If you are on the fence for some indescribable reason, there are two scenes in Season 1 that should sell. The first one is the opening scene of the series. Will McAvoy is speaking on a panel at a college. It’s a long scene and worth every second you invest in it. This clip can be found easily on YouTube. The other is a scene from the Gabby Gifford’s episode where Will refuses to announce her dead just because all of the other news outlets are. Remember, they don’t do good television, they do the news.
Season 3 is a bit of an enigma. On one hand you have Season 1, measured, steady, and running off a blueprint. Chasing news stories from the perspective of what that would look like from the people doing the chasing. Then Season 2 is a completely different approach. Whether to buy time or just adding drama, we may never know.
The question is, which method will Season 3 follow? With a gun to my head, I’m guessing somewhere between the two versions. Clearly, it seems, we are headed back to an episodic rundown that will include real, actual news stories. The first of which may be the Boston Marathon bombing. Which would mark the first Newsroom response to an act of terror. We saw what happened the night ‘we got Bin Laden’, but we have never seen the team’s reaction in real-time when an act of terror is executed in the moment.
Another major development, the development that I believe will take the show out of the Season 1 model and more into the Season 2 model is the Edward Snowden story line (whether that is the actual story or just a parallel, we’ll have to wait and see). There is a story that deals with a person leaking a massive amount of national secrets. When that happens it will create a convergence of two different while somewhat related entities. On one side you have the leak which is very much newsworthy and the idea that Neal aided in the story coming forward by way of social media. In the Season 3 promo released by HBO, Neal very clearly states, “social media is going to solve this crime”. On the administrative side, Will, Mack and Charlie are all fighting to keep the network from falling into the control of those more interested in social media numbers than that of journalistic integrity.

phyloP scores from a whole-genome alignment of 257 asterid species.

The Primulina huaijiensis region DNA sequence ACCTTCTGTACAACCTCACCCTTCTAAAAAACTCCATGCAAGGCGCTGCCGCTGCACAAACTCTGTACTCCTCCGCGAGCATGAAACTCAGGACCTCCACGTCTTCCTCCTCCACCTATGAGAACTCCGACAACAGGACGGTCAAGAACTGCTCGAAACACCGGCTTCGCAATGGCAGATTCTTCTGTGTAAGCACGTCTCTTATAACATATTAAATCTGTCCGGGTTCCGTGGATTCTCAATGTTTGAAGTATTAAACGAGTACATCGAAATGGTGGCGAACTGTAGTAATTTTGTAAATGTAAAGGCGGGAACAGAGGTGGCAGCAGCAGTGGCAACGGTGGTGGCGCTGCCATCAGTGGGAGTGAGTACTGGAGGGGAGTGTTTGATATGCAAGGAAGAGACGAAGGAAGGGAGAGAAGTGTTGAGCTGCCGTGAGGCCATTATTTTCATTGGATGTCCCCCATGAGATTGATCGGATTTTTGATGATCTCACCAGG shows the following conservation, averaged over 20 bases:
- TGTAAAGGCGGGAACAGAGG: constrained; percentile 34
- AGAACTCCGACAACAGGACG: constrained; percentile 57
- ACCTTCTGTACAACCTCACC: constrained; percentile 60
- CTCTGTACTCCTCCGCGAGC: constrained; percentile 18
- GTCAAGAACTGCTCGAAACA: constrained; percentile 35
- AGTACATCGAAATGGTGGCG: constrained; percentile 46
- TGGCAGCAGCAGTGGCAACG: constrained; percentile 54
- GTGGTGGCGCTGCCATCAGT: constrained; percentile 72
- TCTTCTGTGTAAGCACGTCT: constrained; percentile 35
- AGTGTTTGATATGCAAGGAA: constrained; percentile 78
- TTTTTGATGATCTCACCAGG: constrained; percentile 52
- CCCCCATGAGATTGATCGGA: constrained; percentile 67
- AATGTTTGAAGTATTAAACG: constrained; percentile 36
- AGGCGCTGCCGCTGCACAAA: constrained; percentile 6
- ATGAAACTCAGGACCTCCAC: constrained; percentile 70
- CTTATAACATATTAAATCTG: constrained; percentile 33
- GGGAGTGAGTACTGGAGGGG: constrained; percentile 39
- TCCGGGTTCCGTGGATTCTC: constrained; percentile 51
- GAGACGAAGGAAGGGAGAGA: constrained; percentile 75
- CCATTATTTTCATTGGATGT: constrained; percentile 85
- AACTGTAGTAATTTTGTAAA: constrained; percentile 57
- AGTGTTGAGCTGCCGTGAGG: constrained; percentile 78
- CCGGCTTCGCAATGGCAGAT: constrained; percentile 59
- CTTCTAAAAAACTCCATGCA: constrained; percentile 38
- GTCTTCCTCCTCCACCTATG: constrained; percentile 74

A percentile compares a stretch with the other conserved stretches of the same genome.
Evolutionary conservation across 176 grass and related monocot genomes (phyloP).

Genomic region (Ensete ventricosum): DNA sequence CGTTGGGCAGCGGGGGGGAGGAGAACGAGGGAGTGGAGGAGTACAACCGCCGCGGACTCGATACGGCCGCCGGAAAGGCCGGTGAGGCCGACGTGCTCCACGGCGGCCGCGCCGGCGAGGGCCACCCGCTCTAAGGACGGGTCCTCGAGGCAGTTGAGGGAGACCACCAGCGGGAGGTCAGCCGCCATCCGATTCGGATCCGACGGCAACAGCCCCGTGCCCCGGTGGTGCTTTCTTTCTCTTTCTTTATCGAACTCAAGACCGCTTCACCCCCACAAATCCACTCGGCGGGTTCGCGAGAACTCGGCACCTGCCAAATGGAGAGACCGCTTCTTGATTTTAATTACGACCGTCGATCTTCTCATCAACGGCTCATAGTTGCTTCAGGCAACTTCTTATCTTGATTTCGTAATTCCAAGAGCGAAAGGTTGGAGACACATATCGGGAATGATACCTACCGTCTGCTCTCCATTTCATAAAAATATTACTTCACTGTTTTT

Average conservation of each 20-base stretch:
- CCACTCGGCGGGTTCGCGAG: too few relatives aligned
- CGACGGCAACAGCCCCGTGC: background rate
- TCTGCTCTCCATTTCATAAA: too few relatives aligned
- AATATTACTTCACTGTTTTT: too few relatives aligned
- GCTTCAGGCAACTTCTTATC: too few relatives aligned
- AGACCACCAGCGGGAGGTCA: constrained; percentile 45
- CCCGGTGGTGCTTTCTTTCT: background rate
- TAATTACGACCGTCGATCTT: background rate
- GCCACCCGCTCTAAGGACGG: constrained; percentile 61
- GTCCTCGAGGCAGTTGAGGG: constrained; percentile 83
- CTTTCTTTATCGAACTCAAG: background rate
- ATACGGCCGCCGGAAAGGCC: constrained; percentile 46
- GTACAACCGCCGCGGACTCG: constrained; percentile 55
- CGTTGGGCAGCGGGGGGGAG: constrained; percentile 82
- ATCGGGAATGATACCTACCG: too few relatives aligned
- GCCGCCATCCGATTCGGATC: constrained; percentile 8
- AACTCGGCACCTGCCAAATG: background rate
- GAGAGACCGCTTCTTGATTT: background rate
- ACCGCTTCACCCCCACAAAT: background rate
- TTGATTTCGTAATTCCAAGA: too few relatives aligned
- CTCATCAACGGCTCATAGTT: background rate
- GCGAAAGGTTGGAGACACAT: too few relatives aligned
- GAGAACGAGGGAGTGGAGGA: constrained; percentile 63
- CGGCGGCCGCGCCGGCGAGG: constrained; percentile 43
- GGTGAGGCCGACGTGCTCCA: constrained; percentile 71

While the above story lines may seem intriguing enough, the bigger picture is…well the bigger picture. Season 3 will come down to the team’s (Will, Mack, Charlie, etc) ability to not only stave off attacks against their ideals. News doesn’t have to be entertaining to be news. An informed electorate. And everything they stand for. A news show responsibly delivering the news whether its trending on twitter or not. Defending that ideal will be paramount. In addition to that, amidst the pressures to compete in social media, the social media guy (Neal) will be facing some real world trouble. If the leaks were aided in any way, that person could be tried as an accomplice to espionage. All indications are that the one that may have unintentionally committed treason is Neal. And the larger theme that will rule the entire season seems to be the integrity of a news outlet protecting it’s source at all costs.
Will McAvoy: If you have our back, then we’re not going to let you get shot in yours.
There is no question that Season 3 has been written with the series coming to a close in mind. It is my opinion, that Sorkin and the people at HBO must have looked at both seasons and created a dynamic that takes the best of both to create as final season that will not only be satisfying, but exceptional. Sorkin has a beautiful knack of building the moment, the line, the story in such a way that it’s conclusion is ideal. That is when he is given the opportunity to write to a close. This may only be a 3 season run, but I am holding out hope that in three seasons we will feel like we’ve seen every bit of the story. Beginning, middle, and end.
Do yourselves a favor. Set your DVR now. For my money, anything Aaron Sorkin is involved with is great. In some cases we will say “check out ____________, it might prove worth your time”. The worst Newsroom episode made is still without question, worth your time. Set your DVR. Schedule your life around Newsroom. And make sure to check back to NJATVS every Sunday going forward as we will no doubt be on top of this show until we reach its conclusion. And then we’ll probably still write about it in a future retrospective piece.